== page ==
7. There are times in government where individuals or organizational units can sometimes work for the benefit of that person or unit, but to the detriment of the overall government’s interests – things like not sharing information, a lack of transparency or a demonstrated lack of commitment to a process. Clearly, this type of behaviour runs counter to the principles of collaboration. Without mentioning any specific names or organizational units, is there an example from the Water Act Modernization process when you felt that another BC Government actor or unit involved in the process was acting contrary to the principles of open, transparent collaboration?

Follow-up probes: Was their position or the motivation for their behaviour clear to you? Did you understand why they were acting the way they were? Did you or anyone else raise this behaviour as a concern? Indirectly, within your own unit or with other trusted colleagues? Directly with the person or org unit? Did this behaviour have a negative impact on the WAM Process? Was the issue ever resolved? What strategies did you or your colleagues use to minimize the impact or resolve the issue?

Section 4: Experience with the impact of internal collaborative technology on cross-government policy collaboration

I’m interested in the impact that collaboration technologies are having on policy formulation in government. By collaboration technology, I’m thinking of technologies like a wiki, document co-authoring (maybe using Sharepoint) or a blog or even Twitter, Yammer or Facebook (though not email).

8. Can you give an example when you used collaboration technology to coordinate work, engage with other divisions or Ministries, and collaborate on a Water Act Modernization Process issue?

Follow-up probes: Did the instance you’ve described happen spontaneously or were you prompted by someone else to use the technology? Would you say you personally supported the use of the technology, were neutral, or opposed its use? Would you characterize the collaboration as successful? If successful: Was the technology useful in promoting successful collaboration. Was it successful regardless of the technology? Was it successful in spite of the technology? If unsuccessful: Was the technology in some way at fault for failing to promote successful collaboration. Was the collaboration unsuccessful regardless of the technology? Was it unsuccessful despite the suitability of the technology? Did using the collaboration technology present any particular challenges or cause any problems? Did you or this policy unit play a lead role, or a secondary role? If lead role, did other collaborators use the technology effectively? If secondary role, would you characterize the lead agency as effective in leading the use of the technology? If you had to identify the primary benefit to using collaboration technology in support of cross-Ministry or cross-Government collaboration, what would it be: time saving (quicker)? fewer meetings? less travel? paper saving? increased involvement across government? fun / interesting? remote engagement (asynchronous)?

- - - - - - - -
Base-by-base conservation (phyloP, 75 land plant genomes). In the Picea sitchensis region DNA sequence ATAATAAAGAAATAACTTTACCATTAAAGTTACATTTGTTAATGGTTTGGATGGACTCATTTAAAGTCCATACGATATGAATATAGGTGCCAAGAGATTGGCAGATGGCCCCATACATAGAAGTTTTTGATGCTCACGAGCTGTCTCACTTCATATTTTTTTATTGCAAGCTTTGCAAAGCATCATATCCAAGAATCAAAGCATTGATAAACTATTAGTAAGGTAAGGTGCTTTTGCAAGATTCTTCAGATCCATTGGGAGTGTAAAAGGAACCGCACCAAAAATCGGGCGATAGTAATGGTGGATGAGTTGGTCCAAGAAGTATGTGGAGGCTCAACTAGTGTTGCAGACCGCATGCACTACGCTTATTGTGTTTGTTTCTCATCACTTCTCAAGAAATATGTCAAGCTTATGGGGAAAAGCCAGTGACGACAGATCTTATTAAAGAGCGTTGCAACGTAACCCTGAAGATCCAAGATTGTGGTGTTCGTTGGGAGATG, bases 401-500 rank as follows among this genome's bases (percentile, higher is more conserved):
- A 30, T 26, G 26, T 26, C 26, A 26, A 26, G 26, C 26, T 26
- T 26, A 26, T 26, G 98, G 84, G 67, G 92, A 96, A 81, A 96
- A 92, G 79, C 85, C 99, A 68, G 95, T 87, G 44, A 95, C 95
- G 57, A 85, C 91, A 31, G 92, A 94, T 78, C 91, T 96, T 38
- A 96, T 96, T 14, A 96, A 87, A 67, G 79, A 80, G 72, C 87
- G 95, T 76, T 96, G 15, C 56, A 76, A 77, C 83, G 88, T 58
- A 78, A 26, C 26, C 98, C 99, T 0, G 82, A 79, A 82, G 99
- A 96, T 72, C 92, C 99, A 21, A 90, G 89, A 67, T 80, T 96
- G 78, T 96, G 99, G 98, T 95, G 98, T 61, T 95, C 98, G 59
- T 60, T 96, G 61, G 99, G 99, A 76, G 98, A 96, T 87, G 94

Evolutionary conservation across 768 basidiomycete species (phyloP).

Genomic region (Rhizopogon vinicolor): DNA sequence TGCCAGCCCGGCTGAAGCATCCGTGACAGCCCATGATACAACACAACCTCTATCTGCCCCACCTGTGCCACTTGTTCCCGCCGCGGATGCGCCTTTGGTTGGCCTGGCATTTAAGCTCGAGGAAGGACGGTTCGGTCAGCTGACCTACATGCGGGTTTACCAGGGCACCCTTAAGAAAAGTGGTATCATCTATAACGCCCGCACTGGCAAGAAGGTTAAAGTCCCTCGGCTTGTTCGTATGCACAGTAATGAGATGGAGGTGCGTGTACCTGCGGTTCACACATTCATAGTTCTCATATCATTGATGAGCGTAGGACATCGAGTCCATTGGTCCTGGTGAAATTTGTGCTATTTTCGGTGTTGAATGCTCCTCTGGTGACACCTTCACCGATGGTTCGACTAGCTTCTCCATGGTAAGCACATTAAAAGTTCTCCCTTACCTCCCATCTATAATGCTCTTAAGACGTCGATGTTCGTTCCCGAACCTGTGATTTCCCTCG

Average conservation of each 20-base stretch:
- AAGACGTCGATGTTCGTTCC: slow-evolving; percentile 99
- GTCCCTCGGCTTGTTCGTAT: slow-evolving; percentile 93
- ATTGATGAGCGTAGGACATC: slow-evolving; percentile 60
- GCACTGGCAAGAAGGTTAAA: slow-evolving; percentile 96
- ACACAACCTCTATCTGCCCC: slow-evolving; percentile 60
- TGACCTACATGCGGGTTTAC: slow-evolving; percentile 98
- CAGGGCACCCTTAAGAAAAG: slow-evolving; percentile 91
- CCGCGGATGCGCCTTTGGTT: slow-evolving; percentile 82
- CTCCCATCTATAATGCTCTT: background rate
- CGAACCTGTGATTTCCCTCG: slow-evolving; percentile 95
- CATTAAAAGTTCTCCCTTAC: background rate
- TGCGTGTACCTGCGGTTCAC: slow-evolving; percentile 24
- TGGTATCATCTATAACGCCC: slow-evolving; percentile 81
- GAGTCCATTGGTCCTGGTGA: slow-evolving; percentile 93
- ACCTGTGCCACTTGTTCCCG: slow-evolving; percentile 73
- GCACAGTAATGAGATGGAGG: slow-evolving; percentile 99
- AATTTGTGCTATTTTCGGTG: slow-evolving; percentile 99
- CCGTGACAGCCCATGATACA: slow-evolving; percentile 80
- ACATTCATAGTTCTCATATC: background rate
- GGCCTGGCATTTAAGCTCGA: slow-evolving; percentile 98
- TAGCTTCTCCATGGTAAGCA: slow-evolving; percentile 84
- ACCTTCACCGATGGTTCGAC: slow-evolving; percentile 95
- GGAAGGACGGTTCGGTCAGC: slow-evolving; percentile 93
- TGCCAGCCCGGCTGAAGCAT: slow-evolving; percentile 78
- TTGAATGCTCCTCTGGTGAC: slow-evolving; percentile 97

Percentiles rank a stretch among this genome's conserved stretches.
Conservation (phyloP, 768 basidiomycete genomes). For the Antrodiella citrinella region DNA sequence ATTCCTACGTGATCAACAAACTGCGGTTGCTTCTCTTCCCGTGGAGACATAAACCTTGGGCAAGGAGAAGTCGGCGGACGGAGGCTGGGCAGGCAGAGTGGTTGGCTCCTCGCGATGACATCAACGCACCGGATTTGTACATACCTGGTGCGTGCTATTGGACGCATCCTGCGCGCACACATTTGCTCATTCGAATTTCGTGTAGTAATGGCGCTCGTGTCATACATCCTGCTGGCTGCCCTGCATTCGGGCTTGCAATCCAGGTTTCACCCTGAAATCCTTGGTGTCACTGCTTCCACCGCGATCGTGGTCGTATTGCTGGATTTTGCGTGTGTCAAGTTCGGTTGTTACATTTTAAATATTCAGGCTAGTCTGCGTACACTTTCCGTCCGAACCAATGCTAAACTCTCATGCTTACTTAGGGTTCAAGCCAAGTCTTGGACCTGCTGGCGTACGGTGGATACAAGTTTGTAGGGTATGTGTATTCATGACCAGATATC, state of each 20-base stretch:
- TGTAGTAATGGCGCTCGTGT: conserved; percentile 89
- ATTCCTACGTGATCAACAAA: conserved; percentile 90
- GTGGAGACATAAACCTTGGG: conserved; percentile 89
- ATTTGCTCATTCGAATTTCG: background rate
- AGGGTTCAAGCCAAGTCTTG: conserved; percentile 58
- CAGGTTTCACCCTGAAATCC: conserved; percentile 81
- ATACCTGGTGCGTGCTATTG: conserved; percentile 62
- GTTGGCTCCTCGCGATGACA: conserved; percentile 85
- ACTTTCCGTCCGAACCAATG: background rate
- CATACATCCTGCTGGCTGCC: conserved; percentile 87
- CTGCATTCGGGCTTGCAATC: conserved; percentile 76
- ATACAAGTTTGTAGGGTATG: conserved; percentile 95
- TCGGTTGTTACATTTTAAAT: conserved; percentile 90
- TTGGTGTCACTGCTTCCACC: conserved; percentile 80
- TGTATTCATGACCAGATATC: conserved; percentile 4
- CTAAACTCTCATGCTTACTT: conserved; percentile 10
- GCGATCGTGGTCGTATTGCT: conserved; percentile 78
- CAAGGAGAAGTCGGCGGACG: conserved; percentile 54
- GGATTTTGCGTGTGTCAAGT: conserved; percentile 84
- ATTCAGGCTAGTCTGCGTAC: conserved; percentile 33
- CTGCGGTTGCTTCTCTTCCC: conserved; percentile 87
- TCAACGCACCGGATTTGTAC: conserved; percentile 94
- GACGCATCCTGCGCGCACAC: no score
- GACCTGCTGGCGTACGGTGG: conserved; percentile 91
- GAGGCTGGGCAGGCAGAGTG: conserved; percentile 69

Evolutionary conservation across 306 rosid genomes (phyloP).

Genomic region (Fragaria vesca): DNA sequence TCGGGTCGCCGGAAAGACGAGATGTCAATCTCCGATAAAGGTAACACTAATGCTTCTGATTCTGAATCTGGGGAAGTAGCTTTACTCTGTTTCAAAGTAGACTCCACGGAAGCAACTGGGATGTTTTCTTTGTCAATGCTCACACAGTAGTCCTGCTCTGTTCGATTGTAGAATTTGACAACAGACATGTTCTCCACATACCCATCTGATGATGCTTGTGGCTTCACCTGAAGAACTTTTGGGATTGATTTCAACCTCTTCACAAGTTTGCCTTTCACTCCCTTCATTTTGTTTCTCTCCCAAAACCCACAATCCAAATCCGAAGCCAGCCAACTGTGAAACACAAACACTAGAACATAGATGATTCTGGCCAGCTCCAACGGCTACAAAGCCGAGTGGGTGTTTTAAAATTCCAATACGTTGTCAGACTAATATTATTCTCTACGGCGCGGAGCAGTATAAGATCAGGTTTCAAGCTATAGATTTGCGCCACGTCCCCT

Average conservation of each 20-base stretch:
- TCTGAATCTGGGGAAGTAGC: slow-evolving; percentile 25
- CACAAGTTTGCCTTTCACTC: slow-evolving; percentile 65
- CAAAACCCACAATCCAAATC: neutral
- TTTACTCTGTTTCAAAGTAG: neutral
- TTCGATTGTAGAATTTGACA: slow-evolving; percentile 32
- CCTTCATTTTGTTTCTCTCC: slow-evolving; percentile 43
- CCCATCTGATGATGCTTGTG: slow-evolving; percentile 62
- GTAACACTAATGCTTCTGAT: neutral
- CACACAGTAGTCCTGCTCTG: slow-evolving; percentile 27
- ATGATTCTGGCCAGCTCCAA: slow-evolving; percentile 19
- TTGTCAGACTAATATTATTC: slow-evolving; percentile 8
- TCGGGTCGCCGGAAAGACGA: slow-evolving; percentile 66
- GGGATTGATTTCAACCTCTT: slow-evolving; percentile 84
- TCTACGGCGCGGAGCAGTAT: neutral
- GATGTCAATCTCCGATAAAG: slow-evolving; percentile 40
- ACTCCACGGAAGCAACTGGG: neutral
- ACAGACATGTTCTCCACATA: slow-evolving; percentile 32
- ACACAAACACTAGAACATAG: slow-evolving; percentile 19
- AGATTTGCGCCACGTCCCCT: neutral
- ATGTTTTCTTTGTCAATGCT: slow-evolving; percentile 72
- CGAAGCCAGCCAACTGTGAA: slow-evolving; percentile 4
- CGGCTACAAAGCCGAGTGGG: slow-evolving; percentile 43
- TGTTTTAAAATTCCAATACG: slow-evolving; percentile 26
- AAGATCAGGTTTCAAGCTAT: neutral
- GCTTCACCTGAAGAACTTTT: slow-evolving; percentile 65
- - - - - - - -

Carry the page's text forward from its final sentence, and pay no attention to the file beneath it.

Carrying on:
Section 5: Experience with the impact of externally-oriented citizen engagement technology on the WAM process

The WAM Process placed a strong emphasis on citizen engagement and stakeholder involvement: e.g., launching the Living Water Smart Blog, inviting submissions in response to principles, goals, supporting objectives and possible solutions identified in the WAM Discussion Paper and Technical Background Report, mounting the MoE-led series of 12 one-day public workshops across the province during March and April 2010 (which attracted 0ver 500 participants and generated 900 written submissions from a range of stakeholders). I’m curious about the effect that this external engagement has on the internal-to-government WAM Process.

9. Can you describe a time when the WAM Process experienced a conflict between internal cohesiveness or a coherent Government position and those external influences (e.g., opposing viewpoints of the external stakeholders of different Ministries, or differing networks leading to alternative perspectives on a policy problem)?

Follow-up probes: Were different Ministries or organizational units affected differently by different external influences? Was this conflict resolved? How? Were you satisfied with the outcome? Did collaborative technology play a role in generating the conflict or in its resolution? Did the enhanced level of citizen engagement support the development of a coherent Government position, or was it a challenge to manage? Did the perspectives of some external stakeholders serve to strengthen your Ministry’s position in discussion with colleagues from other ministries? Were the innovations in citizen engagement – particularly the Living Water Smart blog – helpful in the WAM Process?